Stack Overflow is a community of 4.7 million programmers, just like you, helping each other.

Join them; it only takes a minute:

Sign up
Join the Stack Overflow community to:
  1. Ask programming questions
  2. Answer and help your peers
  3. Get recognized for your expertise

I was trying my hand at Google Code Jam and there was a question that used double values...

I had a hard time coding in C, always somehow my answer would differ from the actual answer in some cases...

What I wanted to know is that which language has the best floating point implementation and handling?

This has happened a numerous times and I feel it is time I switch to a language that better handles floats. Any ideas?

share|improve this question
up vote 1 down vote accepted

What I wanted to know is that which language has the best floating point implementation and handling?

Either Fortran or assembler; many others don't have standardised mechanisms for accessing all the types ( 80 bit reals and so on ) and the processor rounding modes ( usually also available as compiler extensions in C ).

However, floating point is not infinitely precise, and multiple precision values can require infinite space to represent certain values.

Another approach for some expressions would be scheme or other lisp family languages which support rational numbers - so 1/3 is represented by storing the integer 1 and the integer 3.

If you're comparing a result using doubles in Java and one in C, then you should read the Java spec and set up your C environment to use the same rounding modes and algorithms; the java.lang.Math trig functions are based on netlib rather than the C standard library.

Also remember ( what you should have been taught at school ) that if your inputs are only given to a certain number of significant figures, don't report the result to more significant figures than you have.

share|improve this answer

Floating-point is pretty much the same across languages these days, because IEEE 754 is used almost universally.

So it is likely that you need to get a better understanding of floating point numbers, for example by reading What Every Computer Scientist Should Know About Floating-Point Arithmetic, by David Goldberg.

share|improve this answer

IEEE 754 specifies "everything you need to know" about floating point numbers. It's not a matter or which programming language you use so much as the compiler/hardware involved.

If you want precise non-integer numbers, you need to use a Decimal class such as that provided by .NET or Python or Java, for instance.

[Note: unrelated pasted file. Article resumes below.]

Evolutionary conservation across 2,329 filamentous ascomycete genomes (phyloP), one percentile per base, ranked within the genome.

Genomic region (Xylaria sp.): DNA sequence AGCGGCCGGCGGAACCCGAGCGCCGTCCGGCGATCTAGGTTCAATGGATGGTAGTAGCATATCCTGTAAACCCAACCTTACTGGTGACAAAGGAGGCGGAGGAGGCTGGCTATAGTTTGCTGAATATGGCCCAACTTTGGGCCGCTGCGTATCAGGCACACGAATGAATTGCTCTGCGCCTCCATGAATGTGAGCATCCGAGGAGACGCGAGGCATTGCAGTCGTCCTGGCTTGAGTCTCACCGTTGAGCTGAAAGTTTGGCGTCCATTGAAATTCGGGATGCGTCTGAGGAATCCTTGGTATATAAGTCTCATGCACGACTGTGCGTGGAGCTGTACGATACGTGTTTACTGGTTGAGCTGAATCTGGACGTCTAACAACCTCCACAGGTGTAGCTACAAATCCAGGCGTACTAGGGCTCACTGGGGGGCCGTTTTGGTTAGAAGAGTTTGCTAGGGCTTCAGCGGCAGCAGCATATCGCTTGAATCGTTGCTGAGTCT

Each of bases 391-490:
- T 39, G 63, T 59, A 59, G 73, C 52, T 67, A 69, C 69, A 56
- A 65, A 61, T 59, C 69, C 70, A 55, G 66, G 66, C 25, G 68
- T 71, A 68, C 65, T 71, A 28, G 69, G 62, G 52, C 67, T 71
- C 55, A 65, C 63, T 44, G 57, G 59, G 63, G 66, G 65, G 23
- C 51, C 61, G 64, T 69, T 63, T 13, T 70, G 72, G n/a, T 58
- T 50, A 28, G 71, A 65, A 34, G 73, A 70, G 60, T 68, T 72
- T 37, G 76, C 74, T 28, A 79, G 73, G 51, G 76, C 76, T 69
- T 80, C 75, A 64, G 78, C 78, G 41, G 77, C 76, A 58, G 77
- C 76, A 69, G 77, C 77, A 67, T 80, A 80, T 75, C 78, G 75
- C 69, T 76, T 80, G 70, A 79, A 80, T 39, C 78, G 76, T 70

share|improve this answer
Decimal types are no more precise than regular floats, except that they happen to be precise when expressing fractions in decimal. This is sort of an issue of UI. – SingleNegationElimination Sep 14 '09 at 6:50

fp in almost every language is delegated to the hardware. Doing floating point calculations is expensive, but useful, and so almost all modern processors have some kind of built in logic for those calculations. It would be very silly for a langauge to reinvent this particular wheel.

That being said, there are a few things you can do, depending on what you want out of your FP calculations. If you need higher precision that is typically available on double precision hardware, you can use some libraries that do reinvent the wheel, perhaps because you must solve a particularly ill conditioned system of equations for instance, GMP provides a number of number formats with arbitrary precision. This will be about an order of magnitude slower than hardware FP, but maybe you need that.

If you're running afoul of the 1.0/10.0 == 10.000000002 issue, probably because you are trying to manipulate currency, then you need to be doing your calculations differently, for instance many languages provide a special number class just for working with decimal numbers in ways most accountants would expect. You could also use the above mentioned bignum library.

If you need vastly more computing resources, Modern GPU's are equipped with dozens or hundreds of fp cores, and now provide some very convenient API's for accessing them. You might want to take a look at OpenCL, which gives a portable abstraction for that sort of solution.

share|improve this answer

Your Answer


By posting your answer, you agree to the privacy policy and terms of service.

Not the answer you're looking for? Browse other questions tagged or ask your own question.